Posted on Friday, January 17th, 2014 by Russ Fischer
The heart of Whiplash is a duel between Miles Teller and J.K. Simmons, and the weapon of choice isn’t a gun or a knife, but a drum kit. The players’ duel is a concept that cuts across musical genres. It can blaze bright in jazz, when players both complement and one-up one another in an effort to push a performance to its limits. The tendency leads to performances like the “drum battles” between Buddy Rich and Gene Krupa.
Andrew, played by Teller, has definitely heard those battles; he idolizes Buddy Rich and wants to be the next great jazz drummer. In his first year at an elite music academy he finds the ne-plus-ultra of instructors: Fletcher (Simmons), a jazz pianist and draconian band conductor. What begins as a simple teacher/student scenario escalates into a full-on battle of wills as Fletcher deploys manipulative tricks to beat Teller into shape as a machine able to perform on cue. The teacher will hurl a chair as quickly as an insult; is he wildly unstable, or a genius?
Whiplash is structured like a jazz tune, with the duel as the central melody out from which spring scenes that attempt to flesh out both characters and inform their tactics. When that melody rises above everything else, the film is unique and viciously energetic; the side notes, however, are wan, and the whole is messy and less driven than either lead character.
At its best the interplay between Teller and Simmons has the tone of a thriller — just how deep do the teacher’s machinations go? Does he even think the student has real potential, and can Andrew push through his own uncertainty to achieve the greatness he covets? Fletcher is established as bully who is willing to destroy a young player who isn’t totally on the ball, and will do so with devious and mean-spirited mind games, but Andrew quickly demonstrates his ability to match his teacher.
Moments of delicious conflict flower between the two men, as Fletcher ranges far from any sense of classroom decorum. Throughout, energy crackles in arcs between Simmons and Teller as they stare one another down; each of the actors seems just as determined to overpower the other as their characters are. In a different scenario that would be a tiring approach, but here it’s spot-on.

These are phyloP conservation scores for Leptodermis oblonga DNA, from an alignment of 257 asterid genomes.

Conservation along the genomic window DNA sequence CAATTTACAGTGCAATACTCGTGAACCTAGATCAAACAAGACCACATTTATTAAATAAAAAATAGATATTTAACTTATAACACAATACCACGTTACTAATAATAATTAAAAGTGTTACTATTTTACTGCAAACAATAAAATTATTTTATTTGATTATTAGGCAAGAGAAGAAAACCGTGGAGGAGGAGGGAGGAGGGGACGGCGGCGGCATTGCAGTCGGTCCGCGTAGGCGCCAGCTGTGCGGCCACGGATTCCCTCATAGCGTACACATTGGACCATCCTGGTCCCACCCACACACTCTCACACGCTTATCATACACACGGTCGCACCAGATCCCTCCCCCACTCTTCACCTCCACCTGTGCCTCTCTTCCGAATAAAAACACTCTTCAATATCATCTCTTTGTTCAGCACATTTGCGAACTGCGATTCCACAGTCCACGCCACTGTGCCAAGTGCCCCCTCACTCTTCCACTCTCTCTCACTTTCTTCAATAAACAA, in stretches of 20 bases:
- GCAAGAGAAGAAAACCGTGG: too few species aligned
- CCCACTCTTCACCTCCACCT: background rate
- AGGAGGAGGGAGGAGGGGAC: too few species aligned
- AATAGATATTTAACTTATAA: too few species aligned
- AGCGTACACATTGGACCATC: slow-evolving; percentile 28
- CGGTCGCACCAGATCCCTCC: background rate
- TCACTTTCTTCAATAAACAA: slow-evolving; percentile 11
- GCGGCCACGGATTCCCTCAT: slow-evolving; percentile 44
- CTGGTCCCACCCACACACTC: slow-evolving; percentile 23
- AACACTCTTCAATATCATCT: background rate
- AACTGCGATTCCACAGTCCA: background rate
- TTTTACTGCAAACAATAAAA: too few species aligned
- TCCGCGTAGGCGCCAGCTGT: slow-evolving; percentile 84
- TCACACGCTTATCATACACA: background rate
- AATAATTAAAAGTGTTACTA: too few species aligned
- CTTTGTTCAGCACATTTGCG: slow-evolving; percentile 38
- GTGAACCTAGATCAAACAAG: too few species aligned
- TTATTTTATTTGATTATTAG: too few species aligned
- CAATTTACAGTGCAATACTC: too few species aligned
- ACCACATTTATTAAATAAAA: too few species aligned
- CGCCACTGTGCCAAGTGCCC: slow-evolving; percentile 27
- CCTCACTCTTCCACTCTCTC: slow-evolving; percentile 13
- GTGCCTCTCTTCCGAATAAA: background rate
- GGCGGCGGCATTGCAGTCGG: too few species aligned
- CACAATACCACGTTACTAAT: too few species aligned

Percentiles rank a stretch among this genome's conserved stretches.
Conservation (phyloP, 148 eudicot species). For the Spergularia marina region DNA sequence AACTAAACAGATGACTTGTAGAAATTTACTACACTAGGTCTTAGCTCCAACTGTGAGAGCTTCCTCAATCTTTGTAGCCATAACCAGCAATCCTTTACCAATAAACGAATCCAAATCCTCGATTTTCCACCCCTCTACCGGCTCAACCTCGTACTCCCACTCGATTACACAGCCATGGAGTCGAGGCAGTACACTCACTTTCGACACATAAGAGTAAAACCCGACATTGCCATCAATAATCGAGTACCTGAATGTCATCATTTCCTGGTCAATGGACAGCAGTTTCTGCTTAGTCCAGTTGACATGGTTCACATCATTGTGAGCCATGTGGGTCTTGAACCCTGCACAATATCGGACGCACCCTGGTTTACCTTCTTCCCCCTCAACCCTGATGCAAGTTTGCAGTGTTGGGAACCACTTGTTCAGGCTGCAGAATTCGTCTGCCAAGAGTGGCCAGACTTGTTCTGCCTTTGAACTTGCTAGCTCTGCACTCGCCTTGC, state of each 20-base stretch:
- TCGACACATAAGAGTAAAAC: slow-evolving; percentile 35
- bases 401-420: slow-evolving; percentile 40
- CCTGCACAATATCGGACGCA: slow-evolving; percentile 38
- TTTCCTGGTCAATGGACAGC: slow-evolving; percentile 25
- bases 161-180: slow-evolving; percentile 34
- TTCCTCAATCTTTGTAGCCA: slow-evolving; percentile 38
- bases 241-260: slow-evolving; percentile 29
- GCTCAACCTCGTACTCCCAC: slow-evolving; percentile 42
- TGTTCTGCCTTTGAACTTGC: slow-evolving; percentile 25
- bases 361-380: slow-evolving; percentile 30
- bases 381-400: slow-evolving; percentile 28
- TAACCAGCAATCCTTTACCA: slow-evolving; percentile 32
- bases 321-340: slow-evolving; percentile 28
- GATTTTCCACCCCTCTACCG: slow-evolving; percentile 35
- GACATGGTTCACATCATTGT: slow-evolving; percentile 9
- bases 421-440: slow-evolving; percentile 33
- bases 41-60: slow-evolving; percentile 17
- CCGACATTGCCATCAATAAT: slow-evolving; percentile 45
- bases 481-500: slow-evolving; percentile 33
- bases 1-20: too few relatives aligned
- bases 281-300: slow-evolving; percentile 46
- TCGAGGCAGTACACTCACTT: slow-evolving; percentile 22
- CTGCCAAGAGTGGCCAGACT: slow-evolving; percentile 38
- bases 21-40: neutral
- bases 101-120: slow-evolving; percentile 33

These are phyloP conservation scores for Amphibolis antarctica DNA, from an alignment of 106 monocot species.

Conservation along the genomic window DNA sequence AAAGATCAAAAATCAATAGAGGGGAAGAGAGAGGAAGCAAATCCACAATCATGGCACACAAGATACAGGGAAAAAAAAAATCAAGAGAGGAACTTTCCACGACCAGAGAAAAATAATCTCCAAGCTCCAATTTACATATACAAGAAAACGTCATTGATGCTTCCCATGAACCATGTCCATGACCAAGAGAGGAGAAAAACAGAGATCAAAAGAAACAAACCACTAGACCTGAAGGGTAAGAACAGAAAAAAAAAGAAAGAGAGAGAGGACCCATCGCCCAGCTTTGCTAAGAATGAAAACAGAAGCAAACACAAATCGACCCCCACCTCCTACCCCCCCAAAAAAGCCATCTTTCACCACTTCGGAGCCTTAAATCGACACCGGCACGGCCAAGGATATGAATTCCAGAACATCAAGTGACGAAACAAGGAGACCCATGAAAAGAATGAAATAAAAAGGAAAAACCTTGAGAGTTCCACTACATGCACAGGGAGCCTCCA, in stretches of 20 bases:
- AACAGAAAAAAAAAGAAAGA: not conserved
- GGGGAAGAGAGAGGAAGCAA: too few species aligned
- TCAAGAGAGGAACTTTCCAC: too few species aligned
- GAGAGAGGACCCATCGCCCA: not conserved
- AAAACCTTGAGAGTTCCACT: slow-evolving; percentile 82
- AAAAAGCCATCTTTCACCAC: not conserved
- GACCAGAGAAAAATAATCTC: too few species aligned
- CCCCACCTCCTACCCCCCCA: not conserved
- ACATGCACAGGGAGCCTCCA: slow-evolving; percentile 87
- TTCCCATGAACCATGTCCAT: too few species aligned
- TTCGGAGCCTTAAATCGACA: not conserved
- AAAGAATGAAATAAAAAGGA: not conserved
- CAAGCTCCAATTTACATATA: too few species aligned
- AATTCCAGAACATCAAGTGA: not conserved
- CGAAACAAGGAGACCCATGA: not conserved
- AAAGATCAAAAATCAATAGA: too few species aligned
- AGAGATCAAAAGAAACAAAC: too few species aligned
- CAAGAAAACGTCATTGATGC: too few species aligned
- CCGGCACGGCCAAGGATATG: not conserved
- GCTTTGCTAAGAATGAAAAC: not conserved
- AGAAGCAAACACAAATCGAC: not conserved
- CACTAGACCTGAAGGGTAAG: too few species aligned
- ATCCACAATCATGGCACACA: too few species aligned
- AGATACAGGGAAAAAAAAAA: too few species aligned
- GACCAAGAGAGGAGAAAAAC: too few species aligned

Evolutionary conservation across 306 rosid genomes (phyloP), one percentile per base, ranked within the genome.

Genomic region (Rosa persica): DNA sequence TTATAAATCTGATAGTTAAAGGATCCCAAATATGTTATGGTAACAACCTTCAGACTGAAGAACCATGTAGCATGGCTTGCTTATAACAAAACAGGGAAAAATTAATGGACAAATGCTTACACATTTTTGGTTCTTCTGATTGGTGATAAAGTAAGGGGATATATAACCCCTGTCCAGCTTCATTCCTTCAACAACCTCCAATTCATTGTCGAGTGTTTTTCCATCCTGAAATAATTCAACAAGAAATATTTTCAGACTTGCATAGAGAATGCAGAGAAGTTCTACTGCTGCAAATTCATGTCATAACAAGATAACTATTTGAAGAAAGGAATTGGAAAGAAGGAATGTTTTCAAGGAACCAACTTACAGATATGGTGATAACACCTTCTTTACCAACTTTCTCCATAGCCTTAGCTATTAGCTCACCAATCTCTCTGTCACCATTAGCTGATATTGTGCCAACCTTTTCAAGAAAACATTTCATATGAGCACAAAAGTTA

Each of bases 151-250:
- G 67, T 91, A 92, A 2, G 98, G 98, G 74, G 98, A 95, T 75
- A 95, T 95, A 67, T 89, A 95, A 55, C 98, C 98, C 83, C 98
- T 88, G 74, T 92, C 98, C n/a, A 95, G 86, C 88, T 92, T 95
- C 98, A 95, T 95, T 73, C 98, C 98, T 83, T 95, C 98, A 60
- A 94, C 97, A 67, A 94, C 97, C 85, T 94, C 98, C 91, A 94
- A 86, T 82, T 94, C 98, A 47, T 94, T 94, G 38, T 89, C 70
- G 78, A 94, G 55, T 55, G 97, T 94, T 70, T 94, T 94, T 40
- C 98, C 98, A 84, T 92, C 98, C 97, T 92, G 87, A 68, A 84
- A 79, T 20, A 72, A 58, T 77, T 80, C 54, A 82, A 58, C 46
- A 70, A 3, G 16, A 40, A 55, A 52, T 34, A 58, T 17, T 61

Simmons goes pretty far off the range at times, focusing his eyes to laser points at one moment, and dive-bombing a student with incoherent rage the next. His work on Oz showed us how the actor can deploy anger and an imposing silhouette, but Whiplash allows him to find new shades of vicious ferocity. This is exactly the sort of part fans of Simmons will love to see him play.
Teller is tasked with the unenviable task of learning to drum well enough to make a convincing players on screen, and the film opens with a long shot that tracks in on him as Andrew beats out a practice rhythm. He does a great job, and while a double and some selective framing are used to prop up his drumming, Teller needs no help away from the kit. He’s wonderfully intense and capable of nuances that highlight Andrew’s ambition, and his many personal shortcomings.
The two performances elevate the material just as incredible players can turn a middling tune into a standout. Whiplash is stained by some achingly typical “movie” moments that would undermine the work of lesser actors. One in particular, which acts as a mid-movie climax, really stands out. Detailing the sequence would be a spoiler, but I dare say any viewer will know it when it comes up. There’s also a too-heavy reliance on one particular anecdote about Charlie Parker, and a couple of scenes that lay out the film’s ideas like cards on a table. The actors are already doing the work to let us know what’s important, and laying all the intent bare in dialogue is a bum note.
The film is written and directed by second-time feature director Damien Chazelle, who made Guy and Madeline on a Park Bench, and also wrote the festival fave Grand Piano, another music-based thriller. He does an admirable job of keeping the film’s many musical performances clear and focused, and of preserving some uncertainty about Fletcher’s nature. Much of the story that takes place away from musical performance feels comparatively half-hearted, however. We need to know Andrew’s true character, but his family interactions and romantic entanglement rarely have the same fiery energy Chazelle allows to flash in the musical sequences. In general, I didn’t find the script’s attempt to capture the all-consuming drive to succeed nearly as compelling as the work of the people bringing it to life.
Whiplash is a film that, in a different incarnation, might be total niche material. Simmons and Teller, however, turn it into a nasty and memorable battle. Like that one-off concert where musicians just explode on stage, it’s not about the material, but how it is played.
/Film Rating: 7 out of 10
(Sony Pictures Worldwide Acquisitions picked up the movie last night after its debut; that will likely lead to a release in the States later this year from Sony Pictures Classics.)